Gallagher agreements thus create situations rife with temptation to act dishonestly and collusively. The courts must carefully monitor the proceedings to insure that the parties honestly and vigorously contest the issues as they would have, but for the agreement. Such an artificial posture cannot improve the public's confidence in our adversary system of justice. Cf. Mustang Equipment, Inc., supra.

In addition to raising problems of collusion and unfairness at trial, Gallagher agreements are financially inequitable. They permit one defendant, at a relatively modest cost, to pass all liability onto the shoulders of another defendant, regardless of the relative degrees of fault among the parties. Of course, the agreement only makes certain an outcome which would be possible in any event, since plaintiff could execute against any party he wishes, and the defendant who paid the judgment could not seek contribution from co-defendants. Cf. Mustang Equipment, supra; City of Glendale v. Bradshaw, 16 Ariz. App. 348, 493 P.2d 515, supplemented on rehearing, 16 Ariz. App. 483, 494 P.2d 383, aff'd. in part, rev'd. in part, 108 Ariz. 582, 503 P.2d 803 (1972).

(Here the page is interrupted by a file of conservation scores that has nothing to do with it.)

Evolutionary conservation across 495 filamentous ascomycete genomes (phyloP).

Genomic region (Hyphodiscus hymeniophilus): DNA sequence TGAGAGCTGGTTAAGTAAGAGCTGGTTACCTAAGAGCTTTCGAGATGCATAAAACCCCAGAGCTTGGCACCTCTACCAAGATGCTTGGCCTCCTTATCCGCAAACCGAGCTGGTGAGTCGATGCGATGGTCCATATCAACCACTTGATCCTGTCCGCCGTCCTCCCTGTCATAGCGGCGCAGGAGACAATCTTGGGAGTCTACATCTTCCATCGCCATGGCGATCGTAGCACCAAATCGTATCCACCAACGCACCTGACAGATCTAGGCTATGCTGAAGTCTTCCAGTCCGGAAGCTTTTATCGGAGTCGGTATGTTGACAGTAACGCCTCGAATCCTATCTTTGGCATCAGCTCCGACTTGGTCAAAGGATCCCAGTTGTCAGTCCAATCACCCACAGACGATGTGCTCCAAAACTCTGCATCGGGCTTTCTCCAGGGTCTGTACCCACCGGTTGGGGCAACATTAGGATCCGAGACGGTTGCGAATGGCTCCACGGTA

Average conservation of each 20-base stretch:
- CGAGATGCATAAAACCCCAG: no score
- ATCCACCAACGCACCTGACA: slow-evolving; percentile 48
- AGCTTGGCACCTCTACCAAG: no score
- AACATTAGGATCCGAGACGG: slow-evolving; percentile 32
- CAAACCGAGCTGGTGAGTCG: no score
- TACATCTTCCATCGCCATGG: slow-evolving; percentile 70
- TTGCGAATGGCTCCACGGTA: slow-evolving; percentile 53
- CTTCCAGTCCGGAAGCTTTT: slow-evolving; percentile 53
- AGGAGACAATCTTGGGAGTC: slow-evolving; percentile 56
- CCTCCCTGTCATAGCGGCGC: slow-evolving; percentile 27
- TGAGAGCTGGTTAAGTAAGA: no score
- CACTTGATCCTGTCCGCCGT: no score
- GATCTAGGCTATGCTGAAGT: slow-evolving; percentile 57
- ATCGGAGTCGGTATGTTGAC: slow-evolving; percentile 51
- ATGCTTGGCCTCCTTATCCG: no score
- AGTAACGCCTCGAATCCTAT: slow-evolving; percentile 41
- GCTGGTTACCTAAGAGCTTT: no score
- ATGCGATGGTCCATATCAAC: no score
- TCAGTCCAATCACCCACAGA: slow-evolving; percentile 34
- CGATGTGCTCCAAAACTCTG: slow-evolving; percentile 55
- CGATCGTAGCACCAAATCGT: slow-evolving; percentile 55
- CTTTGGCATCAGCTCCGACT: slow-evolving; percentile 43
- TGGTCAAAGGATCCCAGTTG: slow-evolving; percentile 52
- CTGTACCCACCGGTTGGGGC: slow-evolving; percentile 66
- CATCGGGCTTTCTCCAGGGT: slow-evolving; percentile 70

Gallagher agreements have been held invalid in several jurisdictions. E.g., Cox v. Kelsey-Hayes Co., 594 P.2d 354 (Okl. 1978); Lum v. Stinnett, 87 Nev. 402, 488 P.2d 347 (Nev. 1971). The Ethics Committee of the State Bar of Arizona, in its Opinion No. 70-18, issued July 28, 1970, condemned secret Gallagher agreements. Although that opinion stated that both their secrecy and the weakening of the adversary nature of the trial engendered by these agreements were unethical, our courts have upheld these agreements as long as there has been prompt disclosure to the court and other parties. See Mustang Equipment, supra; City of Glendale v. Bradshaw, supra.

Although Gallagher agreements create problems, I would not, under the present state of tort law, hold them per se invalid. A defendant in a multiple defendant lawsuit is under great pressure to limit his potential liability, since he may ultimately be required to pay, without contribution, for the damages caused by all defendants. The plaintiff, on the other hand, is understandably reluctant to completely release any alleged tort-feasors from the lawsuit. See, City of Tucson v. Gallagher, supra.

I believe that a rule permitting contribution among joint tortfeasors would ameliorate the problem of partial settlements in a multiple defendant lawsuit. The pressure upon defendants to enter into Gallagher agreements would be diminished and the validity of these agreements, as a defense to a claim for contribution by non-agreeing defendants against agreeing defendants, would be framed in a new perspective.